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The first dikes and water control structures were built and maintained by those directly benefiting from them, mostly farmers. As the structures got more extensive and complex councils were formed from people with a common interest in the control of water levels on their land and so the first water boards began to emerge. These often controlled only a small area, a single polder or dike. Later they merged or an overall organization was formed when different water boards had conflicting interests. The original water boards differed much from each other in the organization, power, and area that they managed. The differences were often regional and were dictated by differing circumstances, whether they had to defend a sea dike against a storm surge or keep the water level in a polder within bounds. In the middle of the 20th century there were about 2,700 water control boards. After many mergers, there are currently 27 water boards left. Water boards hold separate elections, levy taxes, and function independently from other government bodies. -Flood control in the Netherlands Wikipedia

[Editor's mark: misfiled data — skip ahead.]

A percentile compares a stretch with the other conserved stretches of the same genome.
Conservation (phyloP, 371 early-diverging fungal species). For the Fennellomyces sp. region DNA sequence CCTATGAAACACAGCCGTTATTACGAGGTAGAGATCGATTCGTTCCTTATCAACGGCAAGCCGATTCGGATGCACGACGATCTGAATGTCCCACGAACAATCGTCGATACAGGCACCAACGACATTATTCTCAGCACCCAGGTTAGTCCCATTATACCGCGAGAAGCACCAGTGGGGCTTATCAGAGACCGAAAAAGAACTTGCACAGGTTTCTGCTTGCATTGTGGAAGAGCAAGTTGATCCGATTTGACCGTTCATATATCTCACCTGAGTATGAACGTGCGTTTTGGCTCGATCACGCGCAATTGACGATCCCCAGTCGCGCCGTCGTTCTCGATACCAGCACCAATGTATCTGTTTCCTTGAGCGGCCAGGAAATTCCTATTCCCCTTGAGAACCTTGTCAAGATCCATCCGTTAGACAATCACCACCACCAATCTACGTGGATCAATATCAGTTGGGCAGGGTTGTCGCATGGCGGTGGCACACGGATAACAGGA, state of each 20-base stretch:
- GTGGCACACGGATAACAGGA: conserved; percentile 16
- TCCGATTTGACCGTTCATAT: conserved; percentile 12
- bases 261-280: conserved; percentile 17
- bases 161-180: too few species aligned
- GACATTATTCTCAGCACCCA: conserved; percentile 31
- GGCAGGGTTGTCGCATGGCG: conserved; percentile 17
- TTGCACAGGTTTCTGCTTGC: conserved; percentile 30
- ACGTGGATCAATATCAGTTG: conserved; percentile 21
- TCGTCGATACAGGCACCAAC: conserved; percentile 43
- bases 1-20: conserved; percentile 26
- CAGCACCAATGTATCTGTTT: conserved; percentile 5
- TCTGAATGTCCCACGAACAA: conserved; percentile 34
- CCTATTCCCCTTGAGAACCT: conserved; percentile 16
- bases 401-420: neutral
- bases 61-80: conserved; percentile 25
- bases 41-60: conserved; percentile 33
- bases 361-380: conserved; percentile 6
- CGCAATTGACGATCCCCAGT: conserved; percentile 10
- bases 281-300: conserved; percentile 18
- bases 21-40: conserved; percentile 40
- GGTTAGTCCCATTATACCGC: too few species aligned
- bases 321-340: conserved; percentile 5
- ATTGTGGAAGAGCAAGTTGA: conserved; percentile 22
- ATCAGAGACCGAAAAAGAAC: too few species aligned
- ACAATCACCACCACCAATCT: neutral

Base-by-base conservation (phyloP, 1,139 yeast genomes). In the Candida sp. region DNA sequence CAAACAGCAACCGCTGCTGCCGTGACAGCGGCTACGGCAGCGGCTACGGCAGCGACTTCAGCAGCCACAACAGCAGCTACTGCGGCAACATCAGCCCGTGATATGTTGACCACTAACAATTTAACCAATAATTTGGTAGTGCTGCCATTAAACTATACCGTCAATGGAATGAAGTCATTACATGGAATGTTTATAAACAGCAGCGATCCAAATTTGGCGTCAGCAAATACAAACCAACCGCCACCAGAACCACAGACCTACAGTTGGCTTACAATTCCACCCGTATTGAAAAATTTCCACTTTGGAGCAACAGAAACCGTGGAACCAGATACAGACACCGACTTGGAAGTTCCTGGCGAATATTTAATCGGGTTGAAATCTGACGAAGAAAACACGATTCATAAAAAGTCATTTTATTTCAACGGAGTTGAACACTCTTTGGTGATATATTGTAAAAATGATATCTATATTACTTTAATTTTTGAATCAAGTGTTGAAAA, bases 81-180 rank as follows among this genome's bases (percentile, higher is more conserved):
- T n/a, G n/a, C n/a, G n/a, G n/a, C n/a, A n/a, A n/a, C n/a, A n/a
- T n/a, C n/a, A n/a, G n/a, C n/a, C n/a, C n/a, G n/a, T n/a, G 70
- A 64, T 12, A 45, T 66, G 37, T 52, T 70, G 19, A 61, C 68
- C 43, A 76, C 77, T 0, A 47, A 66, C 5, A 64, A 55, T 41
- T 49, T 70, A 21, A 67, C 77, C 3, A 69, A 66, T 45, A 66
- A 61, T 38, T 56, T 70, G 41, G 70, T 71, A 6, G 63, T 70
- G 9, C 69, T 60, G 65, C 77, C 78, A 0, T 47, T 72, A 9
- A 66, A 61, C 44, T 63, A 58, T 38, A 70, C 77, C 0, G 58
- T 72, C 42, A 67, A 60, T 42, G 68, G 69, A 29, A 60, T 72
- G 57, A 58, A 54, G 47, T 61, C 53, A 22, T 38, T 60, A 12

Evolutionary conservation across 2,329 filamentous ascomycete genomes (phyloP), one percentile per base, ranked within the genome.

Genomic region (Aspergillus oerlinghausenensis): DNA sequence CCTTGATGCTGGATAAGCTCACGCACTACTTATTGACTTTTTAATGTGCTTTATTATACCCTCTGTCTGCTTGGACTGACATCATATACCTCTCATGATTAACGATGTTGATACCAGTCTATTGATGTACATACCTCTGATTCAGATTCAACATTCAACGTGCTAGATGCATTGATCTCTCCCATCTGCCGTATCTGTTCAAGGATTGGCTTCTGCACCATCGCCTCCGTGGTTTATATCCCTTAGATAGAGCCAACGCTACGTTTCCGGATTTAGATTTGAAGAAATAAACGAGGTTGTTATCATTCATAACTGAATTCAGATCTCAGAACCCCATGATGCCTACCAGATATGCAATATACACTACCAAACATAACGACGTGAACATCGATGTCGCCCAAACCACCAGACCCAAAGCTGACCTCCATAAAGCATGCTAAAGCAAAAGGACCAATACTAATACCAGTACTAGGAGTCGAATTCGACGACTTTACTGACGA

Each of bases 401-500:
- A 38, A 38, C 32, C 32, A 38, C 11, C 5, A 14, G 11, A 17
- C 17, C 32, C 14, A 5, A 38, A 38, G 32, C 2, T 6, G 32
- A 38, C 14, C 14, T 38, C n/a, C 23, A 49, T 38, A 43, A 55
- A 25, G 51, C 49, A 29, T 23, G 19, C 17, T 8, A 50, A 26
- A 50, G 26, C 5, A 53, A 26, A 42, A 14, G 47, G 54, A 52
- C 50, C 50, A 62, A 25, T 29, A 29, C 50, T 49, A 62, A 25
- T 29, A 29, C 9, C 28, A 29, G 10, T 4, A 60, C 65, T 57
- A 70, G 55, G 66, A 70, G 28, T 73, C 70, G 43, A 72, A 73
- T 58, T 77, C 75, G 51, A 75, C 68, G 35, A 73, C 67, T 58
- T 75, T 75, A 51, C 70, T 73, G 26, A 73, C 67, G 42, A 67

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City walls are elaborate ‘fencing structures built from stronger materials to fortify a territory. The fort walls were symbols of power, so the scale was grandiose. These walls were planned at most select location, adding upon whatever natural defence features were available. Appropriateness of the site also rested on logistics of supply, of which food-fodder and drinking water, even during seizure condition, was very important. Forts housed a populated community and to sustain it, also included structures for defense preparedness and for offense capacity like ditches, gates, embankments, watchtowers, crenelation, etc.

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A moat is a ditch or long pit around a settlement with or without a fence or fortification. Moats were created by reforming the existing terrain features, or dug as a new one. Fortified structures, like castles were once sited over difficult terrains, where some natural features such as hills, elevated lands or rocky landscapes were available for some protection. Moats were additional defence provisions, formed at vulnerable spots. The difficult terrains, however, make it difficult to reform existing terrain, or excavate a new trench. Digging a moat was not only labourious, but the management of the excavated material equally difficult. The excavated stuff was used to back support the fort walls, or raise the level of internal grounds. Moats were formed along with construction of fort walls.